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Climate-Smart Livestock

Weather station with solar panelWith a gross value of $7.9 billion in 2021-22, the NSW livestock industry contributes almost a quarter of the value of Australia’s livestock production. However, like other agricultural enterprises, it faces challenges from a changing climate and extreme weather events.

With increasing temperatures, more variable rainfall, and more extreme weather events predicted, one of the main concerns of livestock producers is water availability and management. DPI staff and livestock producers, working together on the Climate Smart Pilots project, tested technologies that monitor resources and climate, to reduce farmers’ stress during drought.

The Pilot

The livestock pilot originally engaged producers in 2019 around the Central West. Their main concerns were managing water resources, including minimising losses while moving water around their properties, and monitoring availability of water to stock. An open sensor network consisting of tank and trough sensors was built to enable producers to monitor water levels and temperature in real time, many of which are still in use 5 years later.

A more comprehensive pilot was established at Centre Plus Merino Stud (Tullamore) to demonstrate a broad range of digital technologies in a sheep and mixed cropping enterprise. The demonstration pilot included water monitoring for stock, dam pump operational activities, monitoring diesel and grain levels to ensure adequate stock levels were maintained, soil moisture for planned cropping activities, and local weather.

Sensors at Centre Plus include pressure sensors on a dam pump that supplies 15 – 20 paddocks, fuel tank level sensors, water tank level sensors, water trough level sensors, soil moisture sensors in cropping paddocks, and an automatic weather station (AWS).

Sensors on Water Trough

Sensor on Pump

Sensor on Gain Silo

The AWS provides data that can help a wind chill index through local wind, temperature and rain measurements. An understanding of these measurements allows sheep and cattle producers to manage cold stress through the provision of shelter or adjusting fibre content in feed.

It's worth noting that the producer observed  a difference in how often data was transferred from different rain gauges to his devices. A rain gauge from a different AgTech provider only uploaded the total rainfall amount 4 – 6 times a day, whereas the AWS in this study reported conditions every 15 minutes.  This increased regular data transfer meant that the producer could make more immediate decisions.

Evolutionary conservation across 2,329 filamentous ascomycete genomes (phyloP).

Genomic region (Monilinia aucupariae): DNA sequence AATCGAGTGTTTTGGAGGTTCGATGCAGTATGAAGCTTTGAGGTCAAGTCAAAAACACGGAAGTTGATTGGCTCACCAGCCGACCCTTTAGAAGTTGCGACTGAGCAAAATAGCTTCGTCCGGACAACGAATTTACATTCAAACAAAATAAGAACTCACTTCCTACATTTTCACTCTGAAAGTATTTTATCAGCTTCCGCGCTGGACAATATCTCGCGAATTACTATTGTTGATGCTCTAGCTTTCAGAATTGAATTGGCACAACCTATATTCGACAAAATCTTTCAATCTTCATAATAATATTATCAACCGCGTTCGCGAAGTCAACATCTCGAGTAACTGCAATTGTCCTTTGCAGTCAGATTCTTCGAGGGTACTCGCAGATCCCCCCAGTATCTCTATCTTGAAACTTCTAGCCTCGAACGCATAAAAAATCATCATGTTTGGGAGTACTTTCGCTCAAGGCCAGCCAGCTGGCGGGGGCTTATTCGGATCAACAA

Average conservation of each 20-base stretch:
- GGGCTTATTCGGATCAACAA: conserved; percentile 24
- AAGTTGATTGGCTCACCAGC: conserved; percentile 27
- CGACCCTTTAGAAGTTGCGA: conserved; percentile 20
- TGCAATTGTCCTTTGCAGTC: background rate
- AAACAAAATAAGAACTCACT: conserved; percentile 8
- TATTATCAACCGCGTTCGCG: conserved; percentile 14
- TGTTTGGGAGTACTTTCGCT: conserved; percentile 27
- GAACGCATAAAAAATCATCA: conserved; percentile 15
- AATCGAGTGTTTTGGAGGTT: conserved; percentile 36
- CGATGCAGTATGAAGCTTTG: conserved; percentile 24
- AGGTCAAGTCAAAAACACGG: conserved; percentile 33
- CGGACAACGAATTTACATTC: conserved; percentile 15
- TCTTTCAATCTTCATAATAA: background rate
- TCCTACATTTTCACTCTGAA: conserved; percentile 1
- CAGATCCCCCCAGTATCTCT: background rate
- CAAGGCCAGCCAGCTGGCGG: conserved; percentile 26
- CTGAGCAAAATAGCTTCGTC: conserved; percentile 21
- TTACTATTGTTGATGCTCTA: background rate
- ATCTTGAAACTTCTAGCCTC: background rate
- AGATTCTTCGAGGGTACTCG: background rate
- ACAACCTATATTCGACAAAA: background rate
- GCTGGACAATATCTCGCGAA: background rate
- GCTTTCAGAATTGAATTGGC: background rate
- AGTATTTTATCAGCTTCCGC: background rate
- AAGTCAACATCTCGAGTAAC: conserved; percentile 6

The team was able to set up alerts when tank and trough levels dropped below a certain height. This provided the producer with peace of mind and saved time as they no longer needed to regularly drive around to check tank and trough levels and were notified if there was a problem. However, it's worth noting that livestock were able to pull the sensor out of the trough so inaccurate data or false alerts could be detected.

Throughout this project, adaptations were made to the sensors to combat unforeseen  circumstances. For example, the solar panel on the soil moisture sensors had to be raised as the canola planted in the paddock grew to be higher than the initial install height. Another example is the structural integrity of the antennas attached to the sensors which had to be modified to make them less susceptible to bird damage. When installing soil moisture sensors in paddocks that are to be tilled, ensure that the depth of the buried cables are adequate depth to prevent damage during ploughing. If the cables were laid deeper in the soil, then the producer would lose less cropping area and be able to drive machinery more efficiently.

Outcomes from the pilot

Overall, the project found that local data can lead to improved animal welfare because patterns of risk can be built, and management activities modified to suit conditions. Monitoring soil temperature and moisture helps inform pasture prediction modelling, providing an estimate of pasture feed on offer. The manager at Centre Plus uses the data from the soil moisture sensors to plan what crops to plant.

The producer at Centre Plus Merino  saw the benefits of the data from the digital sensors and continues to use the sensors to guide decisions.

One of the previous participants that took part in the trial in 2019 saw the benefit in using sensors and  invested over $40k in 2020 to expand the trial network.

The initial plan was to expand this producer network through field days, however the COVID pandemic forced the project to change direction through the adoption of larger demonstration farms.


NSW Department of Primary Industries (2023), Performance, Data, and Insights: Executive Summary accessed April 30, 2024.

Meat and Livestock Australia (MLA) (2023), State of the Industry Report 2022  accessed April 30, 2024

Livestock Pilot Poster

(PDF, 6178.67 KB)

Hear how livestock farmers are adapting to climate change

Luke Winder

Pigs, Poultry, Beef, and Lambs

Bruce Maynard

Mixed grazing and cropping

Stacey Lugsdin

Self-replacing Merinos

Angus and Kelly Whyte

Mixed grazing

Glenn Morris

Beef cattle

Sam and Prue Pincott

Free range eggs

Matthew Martin

Merino Stud and Beef Cattle

Peter and Darcy Skipworth

Beef, Sheep, and dryland cropping

Martin Royds

Beef cattle and pasture chickens

This work was part of the Primary Industries Climate Change Research Strategy and was funded by the NSW Government’s Climate Change Fund.